Abraham Cowley

Richard Ryan, in Poetry and Poets: being a Collection of the choicest Anecdotes relative to the Poets of every Age and Nation (1826) 3:152-54.

In the time of the late civil wars, King Charles I. was at leisure for a little diversion. A motion was made to go to the Sortes Virgilianae; that is, to take a Virgil, and either with the finger, or sticking a pin, or the like, upon any verses, at a venture, and the verses touched shall declare his destiny that toucheth, which sometimes makes sport, and at other times is significant, nor not, as the gamesters choose to apply. The King laid his finger on the place towards the latter end of the fourth Aeneid, which contains Dido's curse to Aeneas:

At bello audacis populi vexatus et armis,
Finibus extortis, complexu avulsus Iuli.
Auxilium imploret, videatque indigna suorum
Funera; nec quum se sub leges pacis iniquae
Tradiderit, regno aut optata luce fruatur,
Sed cadat ante diem, mediaque inhumatus arena!

This made the sport end in vexation, as much as it began in merriment: the King read the fate which followed him in too many particulars, as time discovered. He was then, and afterwards, "vexed with the conquering arms of his subjects"; he would have been glad to have escaped with "banishment"; "he was torn from his son, the Prince"; he saw the "deaths of most of his friends"; he would gladly have "made peace" (at the Isle of Wight) upon "hard terms"; he neither "enjoyed his crown nor life long," but was "beheaded on a scaffold" before his own door, "and God knows where buried!" Mr. Cowley was desired to translate the above lines into English (without being informed that the King had drawn them), which he did, as follows:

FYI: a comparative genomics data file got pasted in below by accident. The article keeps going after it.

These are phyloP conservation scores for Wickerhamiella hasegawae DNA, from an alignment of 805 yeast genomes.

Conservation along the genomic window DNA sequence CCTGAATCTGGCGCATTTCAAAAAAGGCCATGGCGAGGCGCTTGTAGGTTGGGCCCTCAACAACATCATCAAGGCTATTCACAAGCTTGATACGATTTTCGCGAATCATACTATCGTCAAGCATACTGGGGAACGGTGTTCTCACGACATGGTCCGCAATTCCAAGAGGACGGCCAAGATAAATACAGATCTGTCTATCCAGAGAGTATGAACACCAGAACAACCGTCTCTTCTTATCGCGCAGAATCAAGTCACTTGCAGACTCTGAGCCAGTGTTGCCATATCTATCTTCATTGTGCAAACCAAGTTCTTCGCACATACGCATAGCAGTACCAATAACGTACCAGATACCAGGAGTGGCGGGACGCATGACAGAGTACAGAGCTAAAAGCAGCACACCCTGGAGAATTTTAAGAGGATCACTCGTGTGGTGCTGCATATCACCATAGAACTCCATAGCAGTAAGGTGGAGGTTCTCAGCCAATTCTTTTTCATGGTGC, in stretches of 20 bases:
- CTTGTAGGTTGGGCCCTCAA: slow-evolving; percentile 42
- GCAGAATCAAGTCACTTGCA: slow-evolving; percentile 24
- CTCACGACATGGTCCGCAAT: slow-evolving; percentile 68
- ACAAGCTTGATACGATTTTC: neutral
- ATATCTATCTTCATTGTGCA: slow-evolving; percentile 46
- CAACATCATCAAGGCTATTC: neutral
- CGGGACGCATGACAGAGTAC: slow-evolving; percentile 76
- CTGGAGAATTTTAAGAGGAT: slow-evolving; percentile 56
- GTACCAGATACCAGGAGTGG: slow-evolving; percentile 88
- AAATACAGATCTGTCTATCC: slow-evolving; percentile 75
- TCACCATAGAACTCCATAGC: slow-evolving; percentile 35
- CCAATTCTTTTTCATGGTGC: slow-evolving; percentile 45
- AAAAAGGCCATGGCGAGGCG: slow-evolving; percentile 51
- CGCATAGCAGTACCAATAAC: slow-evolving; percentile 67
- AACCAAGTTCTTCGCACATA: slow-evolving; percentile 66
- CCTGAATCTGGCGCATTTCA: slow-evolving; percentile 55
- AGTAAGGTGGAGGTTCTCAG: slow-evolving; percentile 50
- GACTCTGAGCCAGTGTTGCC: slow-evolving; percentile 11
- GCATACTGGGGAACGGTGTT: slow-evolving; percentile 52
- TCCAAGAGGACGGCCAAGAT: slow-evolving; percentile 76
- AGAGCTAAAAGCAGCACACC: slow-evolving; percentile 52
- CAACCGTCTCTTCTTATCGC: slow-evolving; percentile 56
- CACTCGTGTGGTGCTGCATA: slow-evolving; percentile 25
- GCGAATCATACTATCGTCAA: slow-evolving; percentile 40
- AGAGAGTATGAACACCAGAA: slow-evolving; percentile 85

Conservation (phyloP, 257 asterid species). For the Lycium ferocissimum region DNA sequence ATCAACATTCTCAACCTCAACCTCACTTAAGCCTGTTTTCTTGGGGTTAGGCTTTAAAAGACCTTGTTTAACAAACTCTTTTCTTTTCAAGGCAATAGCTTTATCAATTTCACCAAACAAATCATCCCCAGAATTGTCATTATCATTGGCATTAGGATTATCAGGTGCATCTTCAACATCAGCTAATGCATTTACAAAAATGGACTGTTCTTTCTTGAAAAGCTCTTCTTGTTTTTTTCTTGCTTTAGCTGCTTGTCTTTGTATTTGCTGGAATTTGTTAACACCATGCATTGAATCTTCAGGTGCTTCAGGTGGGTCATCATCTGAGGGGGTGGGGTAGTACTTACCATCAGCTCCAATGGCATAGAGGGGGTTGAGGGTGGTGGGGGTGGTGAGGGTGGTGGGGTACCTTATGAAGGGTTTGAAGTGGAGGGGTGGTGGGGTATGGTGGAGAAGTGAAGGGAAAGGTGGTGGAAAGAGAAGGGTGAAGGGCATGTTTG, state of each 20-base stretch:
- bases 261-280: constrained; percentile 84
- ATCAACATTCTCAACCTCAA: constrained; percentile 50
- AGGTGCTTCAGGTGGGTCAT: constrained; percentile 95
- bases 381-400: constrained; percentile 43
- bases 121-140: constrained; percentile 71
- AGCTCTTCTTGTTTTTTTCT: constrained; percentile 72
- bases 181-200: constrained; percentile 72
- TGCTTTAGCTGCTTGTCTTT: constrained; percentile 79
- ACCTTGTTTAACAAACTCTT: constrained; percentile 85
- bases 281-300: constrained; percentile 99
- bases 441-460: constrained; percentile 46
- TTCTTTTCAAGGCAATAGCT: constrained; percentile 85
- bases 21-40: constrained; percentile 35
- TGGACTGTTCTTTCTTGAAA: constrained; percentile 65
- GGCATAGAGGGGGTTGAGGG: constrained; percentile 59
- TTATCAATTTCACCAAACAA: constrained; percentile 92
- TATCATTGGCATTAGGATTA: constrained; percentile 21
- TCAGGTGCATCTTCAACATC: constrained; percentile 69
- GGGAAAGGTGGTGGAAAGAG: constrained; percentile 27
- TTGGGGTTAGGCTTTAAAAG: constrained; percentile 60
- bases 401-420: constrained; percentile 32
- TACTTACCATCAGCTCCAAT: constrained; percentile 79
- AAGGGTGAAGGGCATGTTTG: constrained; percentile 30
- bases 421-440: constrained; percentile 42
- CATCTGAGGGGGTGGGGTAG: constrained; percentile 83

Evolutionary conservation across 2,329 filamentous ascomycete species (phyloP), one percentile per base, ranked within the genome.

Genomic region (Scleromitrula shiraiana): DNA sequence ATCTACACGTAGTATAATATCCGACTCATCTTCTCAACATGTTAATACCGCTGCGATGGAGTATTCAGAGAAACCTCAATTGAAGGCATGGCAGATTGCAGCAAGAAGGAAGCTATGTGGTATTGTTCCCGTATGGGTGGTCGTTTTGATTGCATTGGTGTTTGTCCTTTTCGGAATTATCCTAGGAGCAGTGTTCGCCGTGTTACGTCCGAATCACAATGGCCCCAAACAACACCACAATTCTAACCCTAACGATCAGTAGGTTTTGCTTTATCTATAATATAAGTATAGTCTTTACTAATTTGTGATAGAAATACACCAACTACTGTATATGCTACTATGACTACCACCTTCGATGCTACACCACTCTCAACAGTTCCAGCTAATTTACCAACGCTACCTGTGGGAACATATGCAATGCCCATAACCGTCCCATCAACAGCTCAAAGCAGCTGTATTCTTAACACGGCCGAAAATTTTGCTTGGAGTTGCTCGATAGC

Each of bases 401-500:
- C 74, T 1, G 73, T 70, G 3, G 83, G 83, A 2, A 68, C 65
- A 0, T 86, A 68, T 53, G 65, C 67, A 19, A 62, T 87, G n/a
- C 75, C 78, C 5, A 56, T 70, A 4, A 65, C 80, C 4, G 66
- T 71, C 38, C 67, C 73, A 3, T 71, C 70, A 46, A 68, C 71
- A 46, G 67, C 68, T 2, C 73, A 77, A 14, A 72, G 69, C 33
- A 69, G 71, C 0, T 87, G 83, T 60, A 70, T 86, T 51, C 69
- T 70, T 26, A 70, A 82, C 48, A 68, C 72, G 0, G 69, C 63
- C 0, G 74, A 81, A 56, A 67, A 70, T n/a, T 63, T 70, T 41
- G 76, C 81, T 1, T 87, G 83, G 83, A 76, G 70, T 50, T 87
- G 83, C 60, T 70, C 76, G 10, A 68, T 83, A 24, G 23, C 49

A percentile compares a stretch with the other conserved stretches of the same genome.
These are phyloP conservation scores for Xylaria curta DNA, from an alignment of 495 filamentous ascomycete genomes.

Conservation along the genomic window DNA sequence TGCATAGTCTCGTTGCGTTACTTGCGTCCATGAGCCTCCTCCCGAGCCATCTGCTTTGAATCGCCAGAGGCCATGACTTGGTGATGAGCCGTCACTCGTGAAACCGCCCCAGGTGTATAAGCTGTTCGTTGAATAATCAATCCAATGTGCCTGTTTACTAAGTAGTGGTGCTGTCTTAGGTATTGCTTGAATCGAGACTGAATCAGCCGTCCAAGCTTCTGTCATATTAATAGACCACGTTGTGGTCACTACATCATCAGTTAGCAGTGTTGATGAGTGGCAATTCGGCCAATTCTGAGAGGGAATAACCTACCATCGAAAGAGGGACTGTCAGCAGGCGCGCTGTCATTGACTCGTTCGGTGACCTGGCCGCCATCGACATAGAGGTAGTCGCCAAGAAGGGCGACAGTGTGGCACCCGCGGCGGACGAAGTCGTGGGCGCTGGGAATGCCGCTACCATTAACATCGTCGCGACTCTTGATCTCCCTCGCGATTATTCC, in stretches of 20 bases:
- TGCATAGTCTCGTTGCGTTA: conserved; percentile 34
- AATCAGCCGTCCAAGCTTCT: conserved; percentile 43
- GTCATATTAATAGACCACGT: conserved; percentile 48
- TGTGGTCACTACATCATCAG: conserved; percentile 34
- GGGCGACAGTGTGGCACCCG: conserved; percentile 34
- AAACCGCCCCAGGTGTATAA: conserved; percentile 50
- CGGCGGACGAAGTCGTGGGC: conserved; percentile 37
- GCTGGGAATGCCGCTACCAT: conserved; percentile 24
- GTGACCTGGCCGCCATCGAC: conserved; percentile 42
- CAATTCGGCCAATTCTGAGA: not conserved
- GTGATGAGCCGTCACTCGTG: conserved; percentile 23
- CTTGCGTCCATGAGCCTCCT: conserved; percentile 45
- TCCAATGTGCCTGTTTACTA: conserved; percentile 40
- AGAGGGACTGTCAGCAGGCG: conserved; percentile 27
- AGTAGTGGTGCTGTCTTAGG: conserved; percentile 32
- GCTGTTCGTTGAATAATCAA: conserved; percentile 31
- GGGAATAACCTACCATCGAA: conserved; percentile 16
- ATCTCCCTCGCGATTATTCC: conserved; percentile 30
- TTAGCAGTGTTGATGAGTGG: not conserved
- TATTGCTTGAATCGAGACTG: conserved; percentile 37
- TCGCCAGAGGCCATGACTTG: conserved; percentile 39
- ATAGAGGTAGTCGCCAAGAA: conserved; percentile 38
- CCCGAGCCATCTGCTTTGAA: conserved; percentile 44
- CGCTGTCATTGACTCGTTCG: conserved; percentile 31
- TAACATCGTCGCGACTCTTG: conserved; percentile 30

By a bold people's stubborn arms oppress'd,
Forc'd to forsake the land which he possess'd;
Torn from his dearest son, let him in vain
Beg help, and see his friends unjustly slain:
Let him to base unequal terms submit,
In hopes to save his crown, yet lose both it
And life at once: untimely let him die,
And on an open stage unburied lie!

Lord Falkland and some others were with the King at the time.

This anecdote is taken from the first leaf of Bishop Wilkins's Virgil, where it is written in his own hand-writing.